Today is October 29th, 2009 and Canonical Ltd. has just released the latest version of it's computer operating system, Ubuntu 9.10 (nine point ten, not nine point one... meaning 20'09', 10th month), which has been given the code name, 'Karmic Koala'.
There have been a number of very nice improvements from the 9.04 (2009 ,4th month) release. Ubuntu 9.04 is the first Linux-based system I have ever continued to use. What I mean by that is that I've run many 'Linux-based' operating systems based off debian, suse, fedora, etc... but as a friend of mine put it, I always ran into a serious 'deal-breaker' that caused me to pass on a 'Linux-based' system.
That said, I find Ubuntu to be the first 'Linux-based' OS that is usable to a degree that I would expect. It is highly-configurable, which I personally love. I've used Apple's OS X as my main system, as well as most of Microsoft's Windows OS's (currently running Vista 32bit and have the beta of Windows 7 as well). I really like OS X because it's Unix style system allows for basic use by less technically adept users but also allows the more techy individual to have pretty good control. Windows falls short of this in my opinion because Microsoft seems to assume all end-users 'should' be Microsoft certified or at least have used a version since Windows 95. Microsoft's approach to it's expectations of it's user base to use Windows, while claiming 'it just works', is like Fox News claiming it is 'fair and balanced'... Neither should make those claims... actually Microsoft has more of a right because it could be that their saying "it just (barely) works" or "it just works (if the stars are aligned just right)".
Back to Linux-based systems... The thing I've heard, as at times in the past have also believed, is that Linux (in the broad-generalized term that includes all Linux-based systems) is developed by pimply-faced teenagers or middle-aged perverts, both of which are unemployed or barely employed and while living in their parents basement, program this linux operating system as a hobby because they are angry at the establishment.... In fact, most of the people who contribute code to the development of the linux kernel, and other of the larger open-source projects like the Gnome Desktop Environment, and Open Office, are college graduates who have good paying jobs in IT for large corporations, many of which are Fortune 500 companies... Linux is NOT just for teenagers who need a hobby. A majority of the web-servers that host websites on the internet are running on Linux-based systems like Red Hat(the current 'leader in enterprise linux' which also distributes the Fedora OS, a derivitive of Red Hat), Solaris and Open Solaris (a linux-based derivitive from Sun Microsystems, the company responsible for Java as well as OpenOffice). In fact, even Microsoft's own Bing.com search engine relies on some sort of Linux Server to accomplish its prime-directive... Funny, as you'd think they'd prefer to use Windows Server 2008 for that job... huh...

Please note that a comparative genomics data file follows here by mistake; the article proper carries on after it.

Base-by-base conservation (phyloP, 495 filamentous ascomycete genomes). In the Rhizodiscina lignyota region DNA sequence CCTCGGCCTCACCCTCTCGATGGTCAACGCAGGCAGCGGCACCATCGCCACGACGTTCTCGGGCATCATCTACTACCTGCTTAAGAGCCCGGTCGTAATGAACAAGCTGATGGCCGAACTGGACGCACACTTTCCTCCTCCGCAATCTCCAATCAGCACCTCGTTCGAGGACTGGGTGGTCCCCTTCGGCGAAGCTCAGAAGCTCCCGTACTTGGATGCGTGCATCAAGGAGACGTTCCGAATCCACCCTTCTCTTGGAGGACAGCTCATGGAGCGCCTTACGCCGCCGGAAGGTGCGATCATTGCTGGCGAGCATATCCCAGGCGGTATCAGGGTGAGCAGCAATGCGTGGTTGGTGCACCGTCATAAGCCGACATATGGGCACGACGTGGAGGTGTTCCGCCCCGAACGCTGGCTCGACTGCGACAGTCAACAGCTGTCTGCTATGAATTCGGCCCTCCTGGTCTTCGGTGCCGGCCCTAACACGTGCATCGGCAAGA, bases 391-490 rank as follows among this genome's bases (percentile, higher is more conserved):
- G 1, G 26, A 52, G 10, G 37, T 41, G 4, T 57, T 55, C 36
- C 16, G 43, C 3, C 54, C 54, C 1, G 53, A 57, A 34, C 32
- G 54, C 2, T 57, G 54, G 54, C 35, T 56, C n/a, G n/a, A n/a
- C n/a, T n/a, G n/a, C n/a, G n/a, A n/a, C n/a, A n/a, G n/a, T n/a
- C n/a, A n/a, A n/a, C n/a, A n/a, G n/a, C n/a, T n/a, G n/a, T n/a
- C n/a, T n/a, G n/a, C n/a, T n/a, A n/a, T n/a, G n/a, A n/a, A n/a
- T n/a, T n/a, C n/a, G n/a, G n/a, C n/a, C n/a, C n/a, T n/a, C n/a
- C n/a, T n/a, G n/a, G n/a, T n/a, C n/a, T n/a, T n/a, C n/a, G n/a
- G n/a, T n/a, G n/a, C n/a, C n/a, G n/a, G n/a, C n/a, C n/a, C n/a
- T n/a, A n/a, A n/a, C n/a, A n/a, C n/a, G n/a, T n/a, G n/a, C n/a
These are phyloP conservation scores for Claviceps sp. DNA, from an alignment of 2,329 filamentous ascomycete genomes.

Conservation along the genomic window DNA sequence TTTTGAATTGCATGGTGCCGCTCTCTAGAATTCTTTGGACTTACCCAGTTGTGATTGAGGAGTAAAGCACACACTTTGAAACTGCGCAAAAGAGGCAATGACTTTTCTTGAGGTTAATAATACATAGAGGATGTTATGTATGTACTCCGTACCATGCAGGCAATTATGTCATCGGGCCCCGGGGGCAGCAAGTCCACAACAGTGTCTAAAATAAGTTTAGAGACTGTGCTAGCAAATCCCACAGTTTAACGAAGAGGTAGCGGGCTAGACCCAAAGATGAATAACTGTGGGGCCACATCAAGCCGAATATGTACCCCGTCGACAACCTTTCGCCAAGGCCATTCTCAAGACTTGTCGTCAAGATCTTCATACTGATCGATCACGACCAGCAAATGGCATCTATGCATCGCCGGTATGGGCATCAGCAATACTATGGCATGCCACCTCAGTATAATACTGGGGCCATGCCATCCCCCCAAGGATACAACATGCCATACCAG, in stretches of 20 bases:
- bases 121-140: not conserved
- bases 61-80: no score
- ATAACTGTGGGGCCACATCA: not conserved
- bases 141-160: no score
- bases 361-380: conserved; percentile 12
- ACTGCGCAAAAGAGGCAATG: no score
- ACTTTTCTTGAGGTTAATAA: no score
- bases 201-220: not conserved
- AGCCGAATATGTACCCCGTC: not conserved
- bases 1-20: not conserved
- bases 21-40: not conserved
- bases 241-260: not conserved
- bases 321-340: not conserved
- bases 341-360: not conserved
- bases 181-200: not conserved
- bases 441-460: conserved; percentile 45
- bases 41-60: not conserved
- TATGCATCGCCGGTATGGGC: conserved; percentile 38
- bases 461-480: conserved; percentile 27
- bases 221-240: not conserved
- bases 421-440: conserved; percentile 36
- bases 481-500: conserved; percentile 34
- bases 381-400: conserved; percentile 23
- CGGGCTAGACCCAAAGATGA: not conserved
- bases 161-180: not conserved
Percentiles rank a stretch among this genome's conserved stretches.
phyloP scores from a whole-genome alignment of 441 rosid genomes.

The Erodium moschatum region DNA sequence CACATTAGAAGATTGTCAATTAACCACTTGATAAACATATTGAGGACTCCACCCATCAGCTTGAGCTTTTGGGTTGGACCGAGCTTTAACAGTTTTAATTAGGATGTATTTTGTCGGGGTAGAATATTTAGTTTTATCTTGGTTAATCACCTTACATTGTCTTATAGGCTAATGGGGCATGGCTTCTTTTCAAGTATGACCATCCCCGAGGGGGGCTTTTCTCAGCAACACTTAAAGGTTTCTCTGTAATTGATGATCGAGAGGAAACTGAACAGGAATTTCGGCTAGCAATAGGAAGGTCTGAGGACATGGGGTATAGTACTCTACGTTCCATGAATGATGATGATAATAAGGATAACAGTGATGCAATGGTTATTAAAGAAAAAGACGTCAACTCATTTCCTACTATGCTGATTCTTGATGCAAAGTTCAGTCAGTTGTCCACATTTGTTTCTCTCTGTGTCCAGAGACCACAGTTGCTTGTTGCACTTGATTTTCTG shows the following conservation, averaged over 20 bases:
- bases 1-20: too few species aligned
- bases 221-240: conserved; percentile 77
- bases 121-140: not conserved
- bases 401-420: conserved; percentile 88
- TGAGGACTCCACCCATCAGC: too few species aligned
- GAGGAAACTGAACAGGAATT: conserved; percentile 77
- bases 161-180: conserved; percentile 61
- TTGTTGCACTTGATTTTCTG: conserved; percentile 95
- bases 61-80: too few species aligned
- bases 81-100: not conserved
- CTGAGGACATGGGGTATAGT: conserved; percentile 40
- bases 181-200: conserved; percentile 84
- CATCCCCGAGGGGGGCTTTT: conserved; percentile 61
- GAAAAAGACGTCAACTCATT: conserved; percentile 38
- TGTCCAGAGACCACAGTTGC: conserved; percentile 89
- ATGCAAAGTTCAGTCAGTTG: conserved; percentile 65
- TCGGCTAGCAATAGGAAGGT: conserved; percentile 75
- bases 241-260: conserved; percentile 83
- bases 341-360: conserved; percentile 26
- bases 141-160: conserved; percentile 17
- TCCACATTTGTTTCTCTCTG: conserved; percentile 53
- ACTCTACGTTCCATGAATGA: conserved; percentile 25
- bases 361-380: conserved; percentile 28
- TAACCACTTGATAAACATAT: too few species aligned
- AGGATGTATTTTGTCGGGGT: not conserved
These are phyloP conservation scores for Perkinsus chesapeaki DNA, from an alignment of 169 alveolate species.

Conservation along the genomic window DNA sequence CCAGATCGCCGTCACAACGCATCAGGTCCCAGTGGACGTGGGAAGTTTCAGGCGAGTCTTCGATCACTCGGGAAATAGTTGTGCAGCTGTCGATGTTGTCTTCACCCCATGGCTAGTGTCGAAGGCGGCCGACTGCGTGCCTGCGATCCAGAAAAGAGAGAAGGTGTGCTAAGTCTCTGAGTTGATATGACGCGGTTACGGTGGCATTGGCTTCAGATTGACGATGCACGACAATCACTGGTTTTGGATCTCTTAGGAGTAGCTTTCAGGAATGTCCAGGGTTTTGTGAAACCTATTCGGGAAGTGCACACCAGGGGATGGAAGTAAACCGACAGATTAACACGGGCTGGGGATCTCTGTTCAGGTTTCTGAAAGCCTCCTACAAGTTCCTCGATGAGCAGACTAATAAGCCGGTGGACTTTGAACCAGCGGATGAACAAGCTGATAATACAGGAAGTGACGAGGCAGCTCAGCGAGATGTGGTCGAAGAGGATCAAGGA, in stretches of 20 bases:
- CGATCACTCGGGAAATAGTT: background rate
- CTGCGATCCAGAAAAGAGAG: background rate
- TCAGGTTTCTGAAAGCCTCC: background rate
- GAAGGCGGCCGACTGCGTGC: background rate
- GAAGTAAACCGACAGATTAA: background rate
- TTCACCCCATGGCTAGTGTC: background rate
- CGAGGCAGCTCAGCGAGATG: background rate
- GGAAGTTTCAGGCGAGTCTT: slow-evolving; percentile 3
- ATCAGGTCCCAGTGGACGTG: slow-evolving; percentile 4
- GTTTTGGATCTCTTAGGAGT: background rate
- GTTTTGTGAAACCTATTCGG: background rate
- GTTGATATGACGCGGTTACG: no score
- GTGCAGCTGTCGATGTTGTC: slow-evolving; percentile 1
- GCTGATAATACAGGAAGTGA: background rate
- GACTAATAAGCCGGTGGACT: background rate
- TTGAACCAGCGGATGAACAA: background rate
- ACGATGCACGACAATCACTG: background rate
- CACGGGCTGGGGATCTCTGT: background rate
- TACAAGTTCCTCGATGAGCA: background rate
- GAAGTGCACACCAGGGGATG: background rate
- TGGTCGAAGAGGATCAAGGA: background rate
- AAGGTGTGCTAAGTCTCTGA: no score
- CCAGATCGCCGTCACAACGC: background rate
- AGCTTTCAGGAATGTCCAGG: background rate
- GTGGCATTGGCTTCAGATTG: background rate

Anyway, the point of me writing this article is sadly that there are only a few things that are sadly keeping people from adopting a very solid Linux-based Desktop Operating System like Ubuntu in their homes.
1. People are generally lazy. Capitalism relies on the tried and true marketing techniques where a vendor is expected to reassure the consumer that 'we will think for you, you can trust us, this is what you're getting and this is why you should go with us...'. When it comes to Operating Systems and Computers in the home, Apple actually has a very competitively priced product but Windows PCs are marketed using a deceptive technique of deferring the cost of ownership over the lifetime of the machine... People are not encouraged to factor in the quality of the computer's parts, not to mention the way they are actually designed to work efficiently with eachother, nor are most people educated enough to sort through that information. Apple includes a lot more useful tools that come with the OS X operating system that is specifically designed to work seamlessly with the hardware that is also built to Apple's specifications...